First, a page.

Did you know that more than 25% of traffic violations that are given are done in error? Faulty radar guns, laser guns, and other faulty techniques can cause you to receive a ticket that you should not receive. What makes matters worse; most people who receive traffic tickets pay their fine and never think twice about it.
There are many situations and causes of a faulty radar reading, including:
Interference. One of the most common forms of a faulty reading for radar guns and laser guns is interference. Radar guns use the electromagnetic spectrum to help them gauge the speed of a vehicle. Problems arise with interference when the electromagnetic spectrum has multiple forms of energy happening at once. Air conditioners in police cars and power lines overhead are common forms of interference.
Cosine Error. A correct reading on police equipment comes with experience. A cosine error on radar guns, typically happen with inexperience. These faulty readings usually occur due to the angle in which the police care is sitting or moving.
Shadowing. If a police officer is attempting to determine the speed while moving, a shadowing effect is common. This occurs when the officer passes behind a moving object, like a tractor-trailer. Radar guns will pick up the moving truck as the background instead of the real background, causing a faulty reading.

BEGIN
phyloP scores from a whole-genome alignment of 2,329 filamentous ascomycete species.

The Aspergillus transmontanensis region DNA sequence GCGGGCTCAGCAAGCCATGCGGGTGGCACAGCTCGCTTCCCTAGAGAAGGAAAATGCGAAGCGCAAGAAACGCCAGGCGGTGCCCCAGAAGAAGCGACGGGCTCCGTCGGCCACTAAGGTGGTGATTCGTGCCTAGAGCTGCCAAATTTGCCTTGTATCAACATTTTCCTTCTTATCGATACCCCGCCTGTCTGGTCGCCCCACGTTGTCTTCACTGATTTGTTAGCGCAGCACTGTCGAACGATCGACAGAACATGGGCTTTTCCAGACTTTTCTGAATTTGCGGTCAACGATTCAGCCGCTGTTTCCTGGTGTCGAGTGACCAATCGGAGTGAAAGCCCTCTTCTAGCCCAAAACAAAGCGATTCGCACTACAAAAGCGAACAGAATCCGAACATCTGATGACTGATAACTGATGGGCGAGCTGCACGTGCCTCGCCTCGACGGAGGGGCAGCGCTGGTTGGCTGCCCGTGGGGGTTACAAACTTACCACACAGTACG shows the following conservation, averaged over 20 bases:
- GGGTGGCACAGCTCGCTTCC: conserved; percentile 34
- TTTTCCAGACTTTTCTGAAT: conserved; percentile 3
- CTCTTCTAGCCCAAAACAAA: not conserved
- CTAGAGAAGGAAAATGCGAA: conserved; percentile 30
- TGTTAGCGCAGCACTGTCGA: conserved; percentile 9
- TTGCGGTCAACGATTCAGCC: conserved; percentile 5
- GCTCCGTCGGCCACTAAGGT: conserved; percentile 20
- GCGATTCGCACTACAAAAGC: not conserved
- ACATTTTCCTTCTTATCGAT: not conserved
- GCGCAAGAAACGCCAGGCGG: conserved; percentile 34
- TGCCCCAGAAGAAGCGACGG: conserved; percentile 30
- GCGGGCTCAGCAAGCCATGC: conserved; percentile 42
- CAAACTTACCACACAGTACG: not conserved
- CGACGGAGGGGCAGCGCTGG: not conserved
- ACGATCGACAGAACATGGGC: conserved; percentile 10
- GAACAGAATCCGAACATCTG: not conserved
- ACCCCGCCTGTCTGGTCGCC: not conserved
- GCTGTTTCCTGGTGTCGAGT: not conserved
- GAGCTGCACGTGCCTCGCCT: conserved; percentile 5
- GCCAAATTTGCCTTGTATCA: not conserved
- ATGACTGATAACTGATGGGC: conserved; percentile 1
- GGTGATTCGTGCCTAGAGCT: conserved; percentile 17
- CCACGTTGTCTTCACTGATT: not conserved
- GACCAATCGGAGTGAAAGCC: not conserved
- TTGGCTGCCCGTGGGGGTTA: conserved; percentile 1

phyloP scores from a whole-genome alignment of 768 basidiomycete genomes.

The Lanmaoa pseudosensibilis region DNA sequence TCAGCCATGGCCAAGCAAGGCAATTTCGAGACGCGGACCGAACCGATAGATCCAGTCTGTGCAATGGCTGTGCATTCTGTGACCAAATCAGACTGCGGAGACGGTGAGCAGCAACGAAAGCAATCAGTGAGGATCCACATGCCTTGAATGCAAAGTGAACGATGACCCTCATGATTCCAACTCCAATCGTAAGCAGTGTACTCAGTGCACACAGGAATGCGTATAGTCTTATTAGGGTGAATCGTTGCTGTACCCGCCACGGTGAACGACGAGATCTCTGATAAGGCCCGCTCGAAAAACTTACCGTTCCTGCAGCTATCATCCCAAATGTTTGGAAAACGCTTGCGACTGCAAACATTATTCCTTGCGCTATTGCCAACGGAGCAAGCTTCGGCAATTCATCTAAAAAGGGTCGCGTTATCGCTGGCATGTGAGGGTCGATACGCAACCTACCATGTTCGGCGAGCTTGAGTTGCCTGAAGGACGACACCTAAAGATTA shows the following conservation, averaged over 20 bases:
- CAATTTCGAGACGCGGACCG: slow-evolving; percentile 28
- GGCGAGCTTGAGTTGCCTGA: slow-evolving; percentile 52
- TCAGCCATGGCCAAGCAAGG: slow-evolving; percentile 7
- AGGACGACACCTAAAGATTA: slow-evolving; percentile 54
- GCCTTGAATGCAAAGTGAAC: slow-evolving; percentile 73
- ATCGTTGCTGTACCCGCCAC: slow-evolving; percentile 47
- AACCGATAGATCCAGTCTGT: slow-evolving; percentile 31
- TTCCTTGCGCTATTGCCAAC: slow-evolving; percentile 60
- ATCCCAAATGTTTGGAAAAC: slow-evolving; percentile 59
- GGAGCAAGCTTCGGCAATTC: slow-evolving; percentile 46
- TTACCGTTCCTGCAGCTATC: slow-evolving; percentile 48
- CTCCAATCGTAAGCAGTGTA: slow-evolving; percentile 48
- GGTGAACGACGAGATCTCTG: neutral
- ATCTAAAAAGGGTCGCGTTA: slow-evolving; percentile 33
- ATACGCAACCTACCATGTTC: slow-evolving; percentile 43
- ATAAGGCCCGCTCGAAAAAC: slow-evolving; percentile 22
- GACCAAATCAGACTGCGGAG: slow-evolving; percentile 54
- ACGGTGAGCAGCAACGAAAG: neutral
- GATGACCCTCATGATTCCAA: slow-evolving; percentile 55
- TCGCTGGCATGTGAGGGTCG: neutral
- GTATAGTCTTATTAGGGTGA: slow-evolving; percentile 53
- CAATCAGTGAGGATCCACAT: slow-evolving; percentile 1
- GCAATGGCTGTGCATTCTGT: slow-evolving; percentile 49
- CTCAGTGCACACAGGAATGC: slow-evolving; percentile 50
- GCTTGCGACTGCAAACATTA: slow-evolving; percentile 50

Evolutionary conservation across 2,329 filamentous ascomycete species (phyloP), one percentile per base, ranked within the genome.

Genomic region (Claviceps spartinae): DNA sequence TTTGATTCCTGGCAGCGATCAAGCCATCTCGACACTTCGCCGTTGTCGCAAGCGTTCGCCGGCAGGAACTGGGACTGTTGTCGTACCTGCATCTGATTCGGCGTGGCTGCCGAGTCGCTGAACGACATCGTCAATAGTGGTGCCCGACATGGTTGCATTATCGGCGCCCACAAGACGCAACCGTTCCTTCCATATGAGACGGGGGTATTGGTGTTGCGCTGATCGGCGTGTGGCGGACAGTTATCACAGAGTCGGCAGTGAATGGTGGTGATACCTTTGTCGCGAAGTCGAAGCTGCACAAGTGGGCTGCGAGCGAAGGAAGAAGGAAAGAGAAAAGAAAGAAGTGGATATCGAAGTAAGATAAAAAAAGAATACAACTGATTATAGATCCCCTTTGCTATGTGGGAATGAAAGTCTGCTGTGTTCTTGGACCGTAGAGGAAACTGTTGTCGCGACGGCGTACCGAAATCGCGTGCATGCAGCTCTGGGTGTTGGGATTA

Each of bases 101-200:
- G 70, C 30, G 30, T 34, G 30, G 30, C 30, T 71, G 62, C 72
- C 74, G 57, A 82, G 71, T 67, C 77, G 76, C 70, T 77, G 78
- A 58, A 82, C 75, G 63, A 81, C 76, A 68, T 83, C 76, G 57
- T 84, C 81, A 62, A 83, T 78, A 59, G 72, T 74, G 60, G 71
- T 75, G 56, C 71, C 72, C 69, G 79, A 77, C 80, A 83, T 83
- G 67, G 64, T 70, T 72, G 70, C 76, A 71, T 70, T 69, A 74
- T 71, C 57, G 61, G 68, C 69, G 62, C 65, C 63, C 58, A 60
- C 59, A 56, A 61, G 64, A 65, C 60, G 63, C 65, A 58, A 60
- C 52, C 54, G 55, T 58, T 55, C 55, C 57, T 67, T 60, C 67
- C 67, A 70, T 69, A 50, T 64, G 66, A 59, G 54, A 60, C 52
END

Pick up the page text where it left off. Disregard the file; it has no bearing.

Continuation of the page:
Two other common techniques used by police to detect speeders are pacing and aircraft speed detection.
Pacing provides one of the most common basis for speeding ticket. Unlike radar guns or laser guns, pacing requires the police officer to follow you and determine your speed using their own speedometer. For pacing to be accurate, the officer needs to maintain the same distance between their car and your car. This needs to occur long enough for the officer to achieve an accurate reading.
Problems typically arise with pacing if the officer follows you around curves or up or down hills, or if the pace is interrupted by a stop sign. Pacing is one of the least accurate forms of speed measurement, especially if the officer paces you but maintains a great distance between his and your car.
Aircraft speed detection is used to determine your car’s speed between one marking and another one. The pilot of the aircraft uses a stopwatch (one word) to determine your speed. If an aircraft determines you are speeding, an officer on the ground will be waiting to pull you over.
Don't assume that because an officer has used speed measuring technology, you cannot successfully fight your speeding ticket. To the contrary, thousands of Washington speeding tickets are dismissed each year due to inaccurate readings and other errors. Radar guns, laser guns and other forms of speed measurement are not foolproof.
Michael D. Sheehan specializes in traffic laws and has helped thousands of people, just like you, successfully contest their speeding ticket. He has over a decade's experience in convincing judges of the inaccuracy of radar readings, as well as other forms of speed measurement.